Wednesday, January 17, 2007

Myth Busting

This post over at The Plank caught my attention, though not really for the reasons John Judis intended. His argument is that two former Justice Department officials from the Reagan and George H.W. Bush administrations who argue that it is unconstitutional for the Democrats to introduce a resolution condemning the Bush administration's strategy in Iraq, David B. Rivkin Jr. and Lee A. Casey, are hypocrites. Or at least that is one of Judis' crucial points.

But what stood out to me was a sentence that Judis intended to make another point:

In Oct. 1993, Senate Minority Leader Robert Dole and Republicans passed a "sense of the Senate" resolution against the Clinton administration using force in Haiti or Bosnia without Congressional approval.

To me this just serves as reenforcement for a significant point about the Clinton administration's foreign policy and the revisionist view that Clinton in particular (as opposed to America's leadership generally) failed us with regard to the growing terrorist threat that culminated on September 11, 2001. The reality is that from the minute he set foot in office isolationist and "realist" Republicans posed the biggest impediment to an activist foreign policy. Whenever Clinton engaged in any actions against Saddam Hussein his strongest critics came not from pacifist lefties, but rather from the leadership of the Republican Party and especially the "Republican revolutionaries" from the Class of 1994. Had Clinton tried to act strongly against Afghanistan only a revbisionist of the most naked partisan stripes would argue that the Republicans would have gone along with any plan he might have concocted. Had Clinton chosen to attack Afghanistan to crush al Qaeda strongholds in that country in, say, 1998, one reasonably imagines that further counts of impeachment would have gone forth.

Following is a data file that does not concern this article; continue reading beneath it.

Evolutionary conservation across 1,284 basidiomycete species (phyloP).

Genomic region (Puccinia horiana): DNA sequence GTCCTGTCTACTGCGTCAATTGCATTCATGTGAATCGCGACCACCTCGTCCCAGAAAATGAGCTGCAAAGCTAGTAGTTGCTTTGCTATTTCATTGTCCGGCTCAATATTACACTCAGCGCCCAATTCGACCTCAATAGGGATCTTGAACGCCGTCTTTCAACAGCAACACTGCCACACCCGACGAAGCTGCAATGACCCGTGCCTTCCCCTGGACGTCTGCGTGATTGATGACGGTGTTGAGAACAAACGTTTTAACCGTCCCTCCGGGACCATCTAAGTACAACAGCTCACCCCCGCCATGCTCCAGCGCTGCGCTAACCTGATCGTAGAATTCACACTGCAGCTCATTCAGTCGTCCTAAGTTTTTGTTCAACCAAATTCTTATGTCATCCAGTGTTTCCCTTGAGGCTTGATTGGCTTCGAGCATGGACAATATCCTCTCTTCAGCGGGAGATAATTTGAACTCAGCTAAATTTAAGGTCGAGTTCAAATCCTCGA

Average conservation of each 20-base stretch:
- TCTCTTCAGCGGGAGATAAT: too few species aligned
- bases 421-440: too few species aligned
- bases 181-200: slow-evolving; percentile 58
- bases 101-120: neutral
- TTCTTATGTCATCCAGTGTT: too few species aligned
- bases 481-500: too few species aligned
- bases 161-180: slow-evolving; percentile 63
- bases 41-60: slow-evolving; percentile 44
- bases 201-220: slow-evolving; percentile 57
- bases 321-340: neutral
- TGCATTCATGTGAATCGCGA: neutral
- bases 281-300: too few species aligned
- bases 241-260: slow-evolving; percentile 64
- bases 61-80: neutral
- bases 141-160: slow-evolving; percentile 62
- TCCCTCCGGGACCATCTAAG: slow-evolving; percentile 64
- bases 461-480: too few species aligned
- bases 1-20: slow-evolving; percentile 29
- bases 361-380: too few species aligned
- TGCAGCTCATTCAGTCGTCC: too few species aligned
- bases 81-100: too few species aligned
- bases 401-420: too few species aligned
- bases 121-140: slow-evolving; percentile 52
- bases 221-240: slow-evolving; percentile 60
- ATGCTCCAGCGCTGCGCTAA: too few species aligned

This does not take Clinton off the hook by any means. He should have tried to have done more. But the myth that the GOP has consistently been an ardent advocate of a prescient foreign policy that would have kept us safe from terrorists is bunk. The reality is that the conditions that led to 9/11 are the result of failures, unhappy accidents, unintended consequences, and blowback stemming at least back to the late 1970s and arguably earlier. Neither side has an especially legitimate claim on virtue, but nor should leaders of either party suffer alone on charges of negligence.

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